The capacitive touch part of our project required an Arduino, wires, a resistor, and buzzer. The rest of the capacitive touch portion was created with coding.
The aspect of achieving multiple outputs was a challenge. It was based on theory and research because couldn’t test it without parts. Using an Arduino, we have limited pins (12) but we needed 32 outputs for our LEDs.
We researched videos and articles to find the best way to overcome this issue and the best we found was to use shift registers. We started by testing one shift register: inputting a series of 8 bits and making sure we get 8 outputs. We then tested our daisy chain method: stacking the ICs. We daisy chained four chips together and tested that all 32 outputs worked.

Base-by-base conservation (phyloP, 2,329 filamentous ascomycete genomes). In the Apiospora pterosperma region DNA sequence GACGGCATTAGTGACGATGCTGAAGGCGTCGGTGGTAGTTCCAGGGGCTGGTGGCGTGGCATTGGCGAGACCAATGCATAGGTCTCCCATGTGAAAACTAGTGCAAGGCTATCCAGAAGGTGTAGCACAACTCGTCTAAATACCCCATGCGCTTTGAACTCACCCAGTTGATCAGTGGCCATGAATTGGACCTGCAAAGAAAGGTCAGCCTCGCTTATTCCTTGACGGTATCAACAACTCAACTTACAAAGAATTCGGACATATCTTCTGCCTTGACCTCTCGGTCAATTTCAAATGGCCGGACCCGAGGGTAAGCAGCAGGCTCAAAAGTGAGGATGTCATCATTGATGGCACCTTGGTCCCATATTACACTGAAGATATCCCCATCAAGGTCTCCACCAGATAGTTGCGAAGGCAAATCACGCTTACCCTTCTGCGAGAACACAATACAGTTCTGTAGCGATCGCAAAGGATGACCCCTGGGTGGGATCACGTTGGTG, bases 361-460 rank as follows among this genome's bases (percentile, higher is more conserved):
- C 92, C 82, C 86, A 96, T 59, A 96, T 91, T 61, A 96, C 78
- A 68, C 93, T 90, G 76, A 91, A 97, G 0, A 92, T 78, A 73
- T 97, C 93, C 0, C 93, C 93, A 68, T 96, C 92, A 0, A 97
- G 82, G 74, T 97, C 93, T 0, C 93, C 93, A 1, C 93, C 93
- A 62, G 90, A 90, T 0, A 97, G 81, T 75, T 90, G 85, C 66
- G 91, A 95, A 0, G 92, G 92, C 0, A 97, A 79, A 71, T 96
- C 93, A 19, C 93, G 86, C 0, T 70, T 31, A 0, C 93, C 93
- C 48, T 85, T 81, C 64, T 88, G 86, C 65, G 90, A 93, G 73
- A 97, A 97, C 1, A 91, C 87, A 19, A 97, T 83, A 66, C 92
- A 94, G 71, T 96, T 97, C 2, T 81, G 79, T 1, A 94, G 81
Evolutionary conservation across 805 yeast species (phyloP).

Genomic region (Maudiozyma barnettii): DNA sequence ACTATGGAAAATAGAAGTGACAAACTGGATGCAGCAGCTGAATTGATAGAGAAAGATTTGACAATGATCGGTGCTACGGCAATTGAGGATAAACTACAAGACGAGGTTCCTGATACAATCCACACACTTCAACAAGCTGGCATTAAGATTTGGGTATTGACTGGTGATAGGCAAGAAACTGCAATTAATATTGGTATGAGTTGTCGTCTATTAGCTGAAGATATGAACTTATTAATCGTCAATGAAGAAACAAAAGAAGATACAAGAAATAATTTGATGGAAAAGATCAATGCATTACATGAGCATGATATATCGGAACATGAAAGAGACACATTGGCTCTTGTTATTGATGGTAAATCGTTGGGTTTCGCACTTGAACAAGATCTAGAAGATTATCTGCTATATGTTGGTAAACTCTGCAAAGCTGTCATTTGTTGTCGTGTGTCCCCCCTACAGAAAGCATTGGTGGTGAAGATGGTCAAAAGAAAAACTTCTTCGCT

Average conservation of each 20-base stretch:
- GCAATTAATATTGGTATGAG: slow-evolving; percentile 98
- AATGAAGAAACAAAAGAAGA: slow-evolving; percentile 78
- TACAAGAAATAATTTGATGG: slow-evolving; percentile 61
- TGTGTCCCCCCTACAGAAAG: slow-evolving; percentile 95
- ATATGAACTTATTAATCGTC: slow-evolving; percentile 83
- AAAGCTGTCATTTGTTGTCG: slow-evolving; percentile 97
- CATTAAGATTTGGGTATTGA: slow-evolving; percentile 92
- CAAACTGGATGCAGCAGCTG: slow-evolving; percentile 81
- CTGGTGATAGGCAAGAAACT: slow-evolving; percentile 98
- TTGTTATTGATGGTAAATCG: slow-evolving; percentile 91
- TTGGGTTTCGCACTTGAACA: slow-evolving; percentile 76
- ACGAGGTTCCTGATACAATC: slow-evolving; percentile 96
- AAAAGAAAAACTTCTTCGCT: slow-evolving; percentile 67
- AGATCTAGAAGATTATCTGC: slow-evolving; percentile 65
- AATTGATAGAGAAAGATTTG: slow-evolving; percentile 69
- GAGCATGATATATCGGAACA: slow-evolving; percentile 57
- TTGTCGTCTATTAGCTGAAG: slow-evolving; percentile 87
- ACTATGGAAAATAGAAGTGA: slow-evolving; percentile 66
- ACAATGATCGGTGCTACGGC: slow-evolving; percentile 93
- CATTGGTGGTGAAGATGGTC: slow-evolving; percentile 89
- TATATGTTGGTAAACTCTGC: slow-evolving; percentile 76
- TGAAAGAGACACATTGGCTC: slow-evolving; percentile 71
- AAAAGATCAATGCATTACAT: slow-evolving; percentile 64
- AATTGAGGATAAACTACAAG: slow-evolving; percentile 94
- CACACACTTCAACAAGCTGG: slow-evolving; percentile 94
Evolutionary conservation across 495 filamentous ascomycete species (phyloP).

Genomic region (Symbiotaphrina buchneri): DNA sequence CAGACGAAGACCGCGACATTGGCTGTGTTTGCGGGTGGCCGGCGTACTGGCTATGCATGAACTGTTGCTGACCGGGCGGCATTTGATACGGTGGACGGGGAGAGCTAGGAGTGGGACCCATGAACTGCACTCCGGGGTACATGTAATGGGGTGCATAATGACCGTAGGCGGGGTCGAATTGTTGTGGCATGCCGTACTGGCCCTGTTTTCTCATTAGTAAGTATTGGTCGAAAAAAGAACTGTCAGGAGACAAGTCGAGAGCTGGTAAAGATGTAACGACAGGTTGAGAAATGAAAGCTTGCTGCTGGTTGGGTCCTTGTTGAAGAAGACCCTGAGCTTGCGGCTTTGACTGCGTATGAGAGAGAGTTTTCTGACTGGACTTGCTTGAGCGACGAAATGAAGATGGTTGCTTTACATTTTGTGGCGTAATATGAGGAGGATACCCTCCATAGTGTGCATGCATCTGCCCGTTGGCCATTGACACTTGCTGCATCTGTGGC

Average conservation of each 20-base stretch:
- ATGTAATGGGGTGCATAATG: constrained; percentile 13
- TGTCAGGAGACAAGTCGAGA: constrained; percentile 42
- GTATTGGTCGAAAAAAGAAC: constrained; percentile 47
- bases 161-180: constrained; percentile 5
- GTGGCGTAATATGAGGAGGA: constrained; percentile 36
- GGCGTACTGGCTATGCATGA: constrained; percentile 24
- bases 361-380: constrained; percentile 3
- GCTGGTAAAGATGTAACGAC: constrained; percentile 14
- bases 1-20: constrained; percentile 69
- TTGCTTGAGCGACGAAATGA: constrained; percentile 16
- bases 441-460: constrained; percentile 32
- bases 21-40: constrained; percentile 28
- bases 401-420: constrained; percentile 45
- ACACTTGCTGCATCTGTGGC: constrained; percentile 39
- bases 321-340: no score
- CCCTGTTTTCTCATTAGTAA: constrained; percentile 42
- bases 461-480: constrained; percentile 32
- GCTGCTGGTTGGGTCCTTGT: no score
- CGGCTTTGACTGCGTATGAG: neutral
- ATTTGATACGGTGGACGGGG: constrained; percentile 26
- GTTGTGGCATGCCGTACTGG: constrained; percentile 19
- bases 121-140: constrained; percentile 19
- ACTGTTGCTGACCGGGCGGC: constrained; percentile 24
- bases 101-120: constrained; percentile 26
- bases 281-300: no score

Once the two parts were complete individually, we put them together on one breadboard. Now the capacitive touch triggers sound and a combo of LEDs.